Phone hacking: Are you safe?
Can my mobile phone be hacked? A question a lot of us have been asking over recent days, for obvious reasons. So I set about finding out about the threats to your phone and mine.
I called the network I've been using recently, O2, in search of reassurance. They told me that the original hacking technique which made the phones of anyone who used voicemail insecure does now appear to be obsolete.
It involved exploiting the fact that mobile phone operators gave customers default pin numbers - 0000 or 1234 - to access their voicemail from another phone.
O2 say that when they investigated back in 2006, 40 customers were identified as having had their voicemail accessed without authorisation by the News of The World's Clive Goodman and Glenn Mulcaire. After that the network changed its system.
"A customer is now required to personalise their PIN number from their mobile phone if they wish to access their voicemails from another phone. If a customer does not choose a PIN, they will not be able to remotely access any of their voicemails."
But there are other threats out there - just look at this post on the technology site CNET.
The security consultant Kevin Mitnick describes another technique that could allow someone to access your voicemail if they knew your phone number.
Caller ID spoofing allows anyone with a modicum of technical know-how to get access to your voicemail by convincing the system that it's you calling.
According to CNET, the technique has been used in the past to hack celebrities' messages. But rest easy - both O2 and Vodafone told me their systems were designed to make this technique impossible in the UK.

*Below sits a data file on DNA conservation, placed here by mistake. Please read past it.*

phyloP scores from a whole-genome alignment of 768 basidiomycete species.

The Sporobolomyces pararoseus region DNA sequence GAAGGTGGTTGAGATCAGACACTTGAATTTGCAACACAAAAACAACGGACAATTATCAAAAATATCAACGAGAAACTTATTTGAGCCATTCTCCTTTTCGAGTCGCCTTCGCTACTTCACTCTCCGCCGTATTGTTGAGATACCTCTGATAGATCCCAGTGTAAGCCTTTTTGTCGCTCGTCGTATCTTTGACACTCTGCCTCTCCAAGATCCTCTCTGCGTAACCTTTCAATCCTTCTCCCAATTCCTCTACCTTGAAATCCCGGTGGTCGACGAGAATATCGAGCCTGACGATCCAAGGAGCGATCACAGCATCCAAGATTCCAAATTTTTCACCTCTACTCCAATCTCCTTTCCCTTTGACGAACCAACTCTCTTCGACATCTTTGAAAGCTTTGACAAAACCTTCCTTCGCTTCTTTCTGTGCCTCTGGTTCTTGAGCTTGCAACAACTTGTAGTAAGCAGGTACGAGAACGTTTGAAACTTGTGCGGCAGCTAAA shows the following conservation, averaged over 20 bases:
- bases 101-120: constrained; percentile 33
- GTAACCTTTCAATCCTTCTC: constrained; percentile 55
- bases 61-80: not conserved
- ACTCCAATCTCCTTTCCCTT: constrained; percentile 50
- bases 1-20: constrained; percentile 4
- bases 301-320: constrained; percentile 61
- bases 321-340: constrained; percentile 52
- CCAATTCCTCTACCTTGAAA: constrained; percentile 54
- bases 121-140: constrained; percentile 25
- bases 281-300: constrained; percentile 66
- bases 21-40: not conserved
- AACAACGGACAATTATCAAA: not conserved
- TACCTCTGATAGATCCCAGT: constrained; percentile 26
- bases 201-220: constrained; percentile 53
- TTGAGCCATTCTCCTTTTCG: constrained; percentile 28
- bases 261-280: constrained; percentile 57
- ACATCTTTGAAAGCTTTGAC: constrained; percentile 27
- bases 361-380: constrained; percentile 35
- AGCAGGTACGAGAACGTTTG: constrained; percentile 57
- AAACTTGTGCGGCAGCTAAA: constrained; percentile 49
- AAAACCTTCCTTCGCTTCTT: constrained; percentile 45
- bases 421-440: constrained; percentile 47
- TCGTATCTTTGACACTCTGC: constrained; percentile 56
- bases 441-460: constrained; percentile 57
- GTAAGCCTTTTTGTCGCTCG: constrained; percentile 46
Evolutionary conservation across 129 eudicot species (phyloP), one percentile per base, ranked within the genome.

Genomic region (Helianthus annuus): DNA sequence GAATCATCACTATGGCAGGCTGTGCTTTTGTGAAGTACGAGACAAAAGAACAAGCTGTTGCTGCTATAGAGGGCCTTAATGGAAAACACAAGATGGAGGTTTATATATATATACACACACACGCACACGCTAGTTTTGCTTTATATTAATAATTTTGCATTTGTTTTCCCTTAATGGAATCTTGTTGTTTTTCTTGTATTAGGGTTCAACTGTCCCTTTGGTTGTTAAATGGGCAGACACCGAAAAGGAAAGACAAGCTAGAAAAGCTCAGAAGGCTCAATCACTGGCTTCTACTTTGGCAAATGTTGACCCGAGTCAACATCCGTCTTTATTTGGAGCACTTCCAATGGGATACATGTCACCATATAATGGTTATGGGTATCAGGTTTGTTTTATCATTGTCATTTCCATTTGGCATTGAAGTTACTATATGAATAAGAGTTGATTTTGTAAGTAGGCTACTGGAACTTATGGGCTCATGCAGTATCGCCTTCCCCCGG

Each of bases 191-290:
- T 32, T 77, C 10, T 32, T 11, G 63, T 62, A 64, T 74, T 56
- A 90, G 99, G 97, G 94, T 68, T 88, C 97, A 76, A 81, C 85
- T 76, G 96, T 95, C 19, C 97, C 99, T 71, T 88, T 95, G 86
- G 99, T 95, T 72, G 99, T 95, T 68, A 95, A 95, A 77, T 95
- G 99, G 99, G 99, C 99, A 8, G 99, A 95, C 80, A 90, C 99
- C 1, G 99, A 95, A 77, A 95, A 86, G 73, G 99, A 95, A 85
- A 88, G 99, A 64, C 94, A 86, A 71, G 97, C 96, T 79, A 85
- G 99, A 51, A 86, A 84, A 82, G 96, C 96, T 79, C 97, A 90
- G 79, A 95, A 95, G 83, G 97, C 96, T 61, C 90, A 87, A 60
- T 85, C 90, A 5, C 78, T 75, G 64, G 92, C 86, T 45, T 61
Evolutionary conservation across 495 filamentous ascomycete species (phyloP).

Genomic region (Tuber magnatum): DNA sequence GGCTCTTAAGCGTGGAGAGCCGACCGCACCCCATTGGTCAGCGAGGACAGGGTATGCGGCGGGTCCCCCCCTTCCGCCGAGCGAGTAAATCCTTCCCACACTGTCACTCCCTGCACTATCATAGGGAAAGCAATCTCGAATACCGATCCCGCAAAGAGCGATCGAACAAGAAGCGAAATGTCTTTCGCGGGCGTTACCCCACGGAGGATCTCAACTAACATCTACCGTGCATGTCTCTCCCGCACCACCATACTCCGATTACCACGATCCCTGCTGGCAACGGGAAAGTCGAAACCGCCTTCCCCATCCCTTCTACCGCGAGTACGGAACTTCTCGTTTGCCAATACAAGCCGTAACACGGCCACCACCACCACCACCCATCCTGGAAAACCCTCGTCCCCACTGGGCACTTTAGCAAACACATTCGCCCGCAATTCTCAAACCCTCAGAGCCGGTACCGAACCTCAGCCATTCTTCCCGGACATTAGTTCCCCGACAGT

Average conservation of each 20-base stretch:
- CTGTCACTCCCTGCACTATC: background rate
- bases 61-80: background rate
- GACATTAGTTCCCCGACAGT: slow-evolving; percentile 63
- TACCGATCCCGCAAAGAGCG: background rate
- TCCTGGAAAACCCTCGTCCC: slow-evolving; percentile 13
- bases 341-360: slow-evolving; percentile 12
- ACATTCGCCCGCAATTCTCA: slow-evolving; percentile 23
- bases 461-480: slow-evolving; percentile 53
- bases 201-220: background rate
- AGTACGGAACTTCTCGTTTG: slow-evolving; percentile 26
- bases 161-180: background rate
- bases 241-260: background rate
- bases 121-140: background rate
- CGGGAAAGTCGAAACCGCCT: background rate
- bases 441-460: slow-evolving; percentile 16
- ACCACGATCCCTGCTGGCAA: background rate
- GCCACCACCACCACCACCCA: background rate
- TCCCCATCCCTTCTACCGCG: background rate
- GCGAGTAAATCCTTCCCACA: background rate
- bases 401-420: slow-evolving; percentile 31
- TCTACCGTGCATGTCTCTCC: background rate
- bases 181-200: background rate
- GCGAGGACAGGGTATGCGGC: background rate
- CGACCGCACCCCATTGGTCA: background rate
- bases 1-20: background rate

Don't be too relaxed, though, if you are the owner of a smartphone.
The fact that these mini-computers now store vastly more data - from e-mails to calendar appointments to photos - means that any intrusion can be all the more damaging.
Last year a security firm called Vigilante Bespoke, which works to protect its clients' phones and computers from hacking, showed me just how vulnerable a modern smartphone might be.
Techniques such as text message spoofing and fake wi-fi hotspots that can capture your phone are now available to those bent on mischief with your mobile.
I checked in with Vigilante Bespoke this week and was told that new techniques are popping up all the time, when they examine their customers' mobiles for signs of vulnerability.
On one client's phone they found a piece of software, a legitimate product, used by businesses and parents to monitor everything that happens on a mobile phone - from voicemail, to e-mails to web use.
But in this case it had been installed without the client's knowledge, possibly when he put it down in a public place for a few minutes.
Other threats to your mobile security - from scanners to tracking devices - involve a lot of technical knowledge and in some cases a great deal of investment of time and money from those bent on invading your security.
But, as we've seen, for some journalists and private detectives backed by organisations with deep pockets, that's feasible if the target is deemed sufficiently valuable.
The security blogger Graham Cluley told me it was shocking how ignorant most of us were about the threat to our phones.
"As devices become more complex and we store more of our lives on our cellphone it will become increasingly important to properly protect them," he says.
"The mobile phone operators can't afford to ignore security, and should build in defences and guide users about how best to protect themselves."
And even if your phone itself is perfectly secure, what about your computer?
On Twitter yesterday George Michael made a series of allegations about the invasion of his privacy by journalists and the police.
"In recent years it's gone way further than phone hacking," he said.
Others who have been the target of newspaper investigations are suggesting that they were sent Trojans - e-mail attachments that allow someone to gain access to your computer.
We still need to see more evidence on that , but a Panorama investigation earlier this year found that this technique had been used in at least one case.
So the question to ask is not so much is my phone safe, but is all of my personal data, wherever it is stored, secure from the hacker?
Luckily, most of us lead lives so mundane that we are unlikely to find ourselves targeted by the tabloids.
That does not mean we can relax - our data may not be valuable to journalists, but for fraudsters it's a potential goldmine.